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Good evening. Here’s the latest at the end of Monday.
1. Two generals battled for control of Sudan for a third day.
More than 180 civilians have died since intense fighting erupted on Saturday between the Sudanese Army and a powerful paramilitary group. Millions of residents in Khartoum, the nation’s capital, were trapped without water or electricity, and many hospitals came under attack.
It is unclear who, if anyone, is in control of Sudan. Follow our live updates.
The battles are the culmination of a long-brewing conflict between two generals who took over in a coup two years ago. Pushed by Western governments, the two leaders — the army chief, Gen. Abdel Fattah al-Burhan, and his rival, Lt. Gen. Mohamed Hamdan — were scheduled to cede power to a civilian government this month.
Instead, fighting broke out. In Khartoum, blasts left a bridge across the Nile River in flames and the airport in ruins. The battles spread to the four corners of the country, where the rival forces fought over control of military bases. These photos and videos show the scale of the violence.
The chaos was an alarming turn for Sudan, a large, strategically significant state that serves as a bridge between north and sub-Saharan Africa. Concerns grew that the fighting might embroil other nations in the region. The U.S., Saudi Arabia and the United Arab Emirates called for immediate peace talks.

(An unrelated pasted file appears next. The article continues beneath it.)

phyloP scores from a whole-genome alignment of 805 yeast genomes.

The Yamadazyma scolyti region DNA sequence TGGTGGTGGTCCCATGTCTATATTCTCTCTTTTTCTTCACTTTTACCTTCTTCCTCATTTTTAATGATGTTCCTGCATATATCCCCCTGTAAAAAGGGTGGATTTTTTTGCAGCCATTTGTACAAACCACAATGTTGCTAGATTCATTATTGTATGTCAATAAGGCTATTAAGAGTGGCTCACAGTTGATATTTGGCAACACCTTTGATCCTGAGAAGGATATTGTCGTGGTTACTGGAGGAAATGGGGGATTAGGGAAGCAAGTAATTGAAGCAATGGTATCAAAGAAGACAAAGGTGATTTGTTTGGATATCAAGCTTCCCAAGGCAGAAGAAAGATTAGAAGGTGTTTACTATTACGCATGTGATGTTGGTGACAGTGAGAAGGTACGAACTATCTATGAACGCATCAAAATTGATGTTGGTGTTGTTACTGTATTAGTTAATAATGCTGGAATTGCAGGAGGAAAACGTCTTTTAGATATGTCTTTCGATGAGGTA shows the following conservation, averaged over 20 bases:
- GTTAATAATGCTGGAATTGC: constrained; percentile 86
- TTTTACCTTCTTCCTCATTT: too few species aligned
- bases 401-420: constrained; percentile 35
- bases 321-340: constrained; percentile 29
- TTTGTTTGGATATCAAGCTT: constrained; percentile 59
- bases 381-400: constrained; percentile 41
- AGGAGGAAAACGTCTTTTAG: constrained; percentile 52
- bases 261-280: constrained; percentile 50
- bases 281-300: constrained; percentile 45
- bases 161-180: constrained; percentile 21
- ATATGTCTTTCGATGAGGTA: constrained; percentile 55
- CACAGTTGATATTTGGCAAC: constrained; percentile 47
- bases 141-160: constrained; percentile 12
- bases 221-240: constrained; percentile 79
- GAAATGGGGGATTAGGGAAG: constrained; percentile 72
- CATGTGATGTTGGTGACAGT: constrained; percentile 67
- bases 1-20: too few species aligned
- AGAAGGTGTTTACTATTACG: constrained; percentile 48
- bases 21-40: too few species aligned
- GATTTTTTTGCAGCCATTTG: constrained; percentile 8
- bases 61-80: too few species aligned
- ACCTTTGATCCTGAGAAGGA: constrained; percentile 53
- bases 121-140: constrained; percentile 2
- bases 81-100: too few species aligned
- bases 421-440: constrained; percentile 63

But Sudan’s generals did not seem to be listening. Both men claimed to be winning the fight and issued belligerent threats. In an interview, General Hamdan said General al-Burhan would “die like any dog” if he was not brought to justice.
2. The Biden administration ignored or missed repeated warnings of migrant child labor.
The White House in February quickly announced a crackdown on child labor violations after a Times investigation revealed that thousands of migrant children were being exploited. But over the past two years, government workers had repeatedly warned the White House and federal agencies about the problem.
As the administration scrambled to clear shelters that were strained beyond capacity, children were released to sponsors who expected them to take on grueling, dangerous jobs. In interviews with The Times, government officials expressed concern for migrant children but shifted blame for failing to protect them. At least five Health and Human Services staff members said they had been pushed out after raising concerns about child safety.
3. Republicans descended on New York to attack the man who charged Donald Trump.
The House Judiciary Committee traveled to New York City for a hearing ostensibly about crime in the city. Republicans on the panel spent much of the time attacking the Manhattan district attorney, Alvin Bragg, who charged Trump. They accused Bragg of instituting “pro-crime” policies.
The hearing was the latest clash between Bragg, who says that New York is the “safest big city in America,” and the committee’s chairman, Jim Jordan, the right-wing Ohio Republican who has aligned with Tump and who defines himself by punching back.
In other politics news, Speaker Kevin McCarthy proposed a one-year debt ceiling increase paired with a set of spending cuts. The plan is dead on arrival in the Senate, but it helps clarify Republican priorities.
Separately, the defamation trial for Fox News, in a case brought by Dominion Voting Systems, was delayed and is now set to begin tomorrow.
4. A prominent critic of Vladimir Putin was sentenced to 25 years in a penal colony.